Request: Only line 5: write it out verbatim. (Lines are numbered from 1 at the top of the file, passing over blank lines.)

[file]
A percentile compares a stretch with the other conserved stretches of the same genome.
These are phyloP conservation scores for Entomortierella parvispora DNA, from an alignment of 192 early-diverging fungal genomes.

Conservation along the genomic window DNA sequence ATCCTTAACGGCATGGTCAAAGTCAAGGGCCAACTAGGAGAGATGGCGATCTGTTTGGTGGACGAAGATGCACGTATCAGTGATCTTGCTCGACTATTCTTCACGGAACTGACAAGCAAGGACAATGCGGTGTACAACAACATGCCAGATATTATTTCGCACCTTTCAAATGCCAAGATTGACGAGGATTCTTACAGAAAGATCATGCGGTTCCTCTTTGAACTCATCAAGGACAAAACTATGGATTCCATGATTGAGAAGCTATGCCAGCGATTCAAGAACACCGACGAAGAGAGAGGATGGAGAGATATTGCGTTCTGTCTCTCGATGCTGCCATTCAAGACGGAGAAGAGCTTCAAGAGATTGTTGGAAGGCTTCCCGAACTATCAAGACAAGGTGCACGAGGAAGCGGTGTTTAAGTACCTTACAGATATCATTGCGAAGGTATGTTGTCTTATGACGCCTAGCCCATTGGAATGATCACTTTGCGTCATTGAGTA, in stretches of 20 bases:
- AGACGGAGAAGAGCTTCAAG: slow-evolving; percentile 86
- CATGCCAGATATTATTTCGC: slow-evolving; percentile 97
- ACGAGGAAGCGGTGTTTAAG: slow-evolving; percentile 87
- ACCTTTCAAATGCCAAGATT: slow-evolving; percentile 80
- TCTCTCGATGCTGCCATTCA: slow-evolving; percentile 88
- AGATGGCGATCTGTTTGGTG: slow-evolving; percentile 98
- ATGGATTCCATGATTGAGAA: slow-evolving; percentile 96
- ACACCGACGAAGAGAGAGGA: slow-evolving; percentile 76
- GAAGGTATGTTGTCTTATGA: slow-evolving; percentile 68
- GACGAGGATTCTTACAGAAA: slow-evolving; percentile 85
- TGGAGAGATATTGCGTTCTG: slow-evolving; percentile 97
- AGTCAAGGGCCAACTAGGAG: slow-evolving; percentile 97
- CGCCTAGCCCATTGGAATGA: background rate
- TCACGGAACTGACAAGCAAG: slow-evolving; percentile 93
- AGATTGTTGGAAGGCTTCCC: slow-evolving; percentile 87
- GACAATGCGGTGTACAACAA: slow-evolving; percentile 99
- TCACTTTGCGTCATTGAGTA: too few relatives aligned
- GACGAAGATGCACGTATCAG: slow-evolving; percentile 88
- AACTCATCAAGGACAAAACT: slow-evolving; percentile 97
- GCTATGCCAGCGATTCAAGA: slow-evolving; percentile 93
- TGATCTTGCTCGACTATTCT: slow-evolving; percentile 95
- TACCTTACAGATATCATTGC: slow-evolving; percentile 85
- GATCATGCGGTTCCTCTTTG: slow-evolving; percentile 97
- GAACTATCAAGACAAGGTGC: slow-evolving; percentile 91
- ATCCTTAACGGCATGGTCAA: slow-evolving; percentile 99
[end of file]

- CATGCCAGATATTATTTCGC: slow-evolving; percentile 97